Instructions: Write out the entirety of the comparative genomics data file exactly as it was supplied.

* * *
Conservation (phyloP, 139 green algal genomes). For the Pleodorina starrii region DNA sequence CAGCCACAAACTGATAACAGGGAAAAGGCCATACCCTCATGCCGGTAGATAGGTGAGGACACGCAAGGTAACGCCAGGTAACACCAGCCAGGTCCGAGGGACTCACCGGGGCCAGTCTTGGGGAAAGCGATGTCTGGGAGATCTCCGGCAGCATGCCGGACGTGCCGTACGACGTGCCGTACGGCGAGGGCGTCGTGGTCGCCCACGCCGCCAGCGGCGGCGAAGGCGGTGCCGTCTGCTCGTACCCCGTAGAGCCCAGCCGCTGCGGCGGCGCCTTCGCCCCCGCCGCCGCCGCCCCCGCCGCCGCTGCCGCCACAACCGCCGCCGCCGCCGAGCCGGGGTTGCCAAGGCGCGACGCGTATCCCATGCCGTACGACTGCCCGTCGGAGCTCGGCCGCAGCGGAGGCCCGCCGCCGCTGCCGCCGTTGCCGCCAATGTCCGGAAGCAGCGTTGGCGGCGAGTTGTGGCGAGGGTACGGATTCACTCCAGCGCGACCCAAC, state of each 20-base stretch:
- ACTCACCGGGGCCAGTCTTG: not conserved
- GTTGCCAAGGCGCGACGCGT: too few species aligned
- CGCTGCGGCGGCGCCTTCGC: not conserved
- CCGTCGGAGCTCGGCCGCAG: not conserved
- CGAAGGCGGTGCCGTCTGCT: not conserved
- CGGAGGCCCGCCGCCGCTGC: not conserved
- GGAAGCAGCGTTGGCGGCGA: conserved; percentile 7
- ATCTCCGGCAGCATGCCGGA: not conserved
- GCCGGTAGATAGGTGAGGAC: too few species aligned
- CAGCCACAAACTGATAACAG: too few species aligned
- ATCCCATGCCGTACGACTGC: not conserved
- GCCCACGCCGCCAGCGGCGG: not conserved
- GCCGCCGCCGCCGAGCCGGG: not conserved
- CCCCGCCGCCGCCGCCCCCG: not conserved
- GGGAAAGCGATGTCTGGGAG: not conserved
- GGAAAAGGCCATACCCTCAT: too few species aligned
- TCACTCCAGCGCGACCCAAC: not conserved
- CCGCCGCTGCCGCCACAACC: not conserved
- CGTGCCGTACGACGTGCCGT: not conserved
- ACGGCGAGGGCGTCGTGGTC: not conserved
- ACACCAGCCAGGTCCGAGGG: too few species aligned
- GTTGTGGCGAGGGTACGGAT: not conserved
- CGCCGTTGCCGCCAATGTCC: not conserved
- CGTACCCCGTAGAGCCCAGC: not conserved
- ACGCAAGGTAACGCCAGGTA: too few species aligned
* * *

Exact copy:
Conservation (phyloP, 139 green algal genomes). For the Pleodorina starrii region DNA sequence CAGCCACAAACTGATAACAGGGAAAAGGCCATACCCTCATGCCGGTAGATAGGTGAGGACACGCAAGGTAACGCCAGGTAACACCAGCCAGGTCCGAGGGACTCACCGGGGCCAGTCTTGGGGAAAGCGATGTCTGGGAGATCTCCGGCAGCATGCCGGACGTGCCGTACGACGTGCCGTACGGCGAGGGCGTCGTGGTCGCCCACGCCGCCAGCGGCGGCGAAGGCGGTGCCGTCTGCTCGTACCCCGTAGAGCCCAGCCGCTGCGGCGGCGCCTTCGCCCCCGCCGCCGCCGCCCCCGCCGCCGCTGCCGCCACAACCGCCGCCGCCGCCGAGCCGGGGTTGCCAAGGCGCGACGCGTATCCCATGCCGTACGACTGCCCGTCGGAGCTCGGCCGCAGCGGAGGCCCGCCGCCGCTGCCGCCGTTGCCGCCAATGTCCGGAAGCAGCGTTGGCGGCGAGTTGTGGCGAGGGTACGGATTCACTCCAGCGCGACCCAAC, state of each 20-base stretch:
- ACTCACCGGGGCCAGTCTTG: not conserved
- GTTGCCAAGGCGCGACGCGT: too few species aligned
- CGCTGCGGCGGCGCCTTCGC: not conserved
- CCGTCGGAGCTCGGCCGCAG: not conserved
- CGAAGGCGGTGCCGTCTGCT: not conserved
- CGGAGGCCCGCCGCCGCTGC: not conserved
- GGAAGCAGCGTTGGCGGCGA: conserved; percentile 7
- ATCTCCGGCAGCATGCCGGA: not conserved
- GCCGGTAGATAGGTGAGGAC: too few species aligned
- CAGCCACAAACTGATAACAG: too few species aligned
- ATCCCATGCCGTACGACTGC: not conserved
- GCCCACGCCGCCAGCGGCGG: not conserved
- GCCGCCGCCGCCGAGCCGGG: not conserved
- CCCCGCCGCCGCCGCCCCCG: not conserved
- GGGAAAGCGATGTCTGGGAG: not conserved
- GGAAAAGGCCATACCCTCAT: too few species aligned
- TCACTCCAGCGCGACCCAAC: not conserved
- CCGCCGCTGCCGCCACAACC: not conserved
- CGTGCCGTACGACGTGCCGT: not conserved
- ACGGCGAGGGCGTCGTGGTC: not conserved
- ACACCAGCCAGGTCCGAGGG: too few species aligned
- GTTGTGGCGAGGGTACGGAT: not conserved
- CGCCGTTGCCGCCAATGTCC: not conserved
- CGTACCCCGTAGAGCCCAGC: not conserved
- ACGCAAGGTAACGCCAGGTA: too few species aligned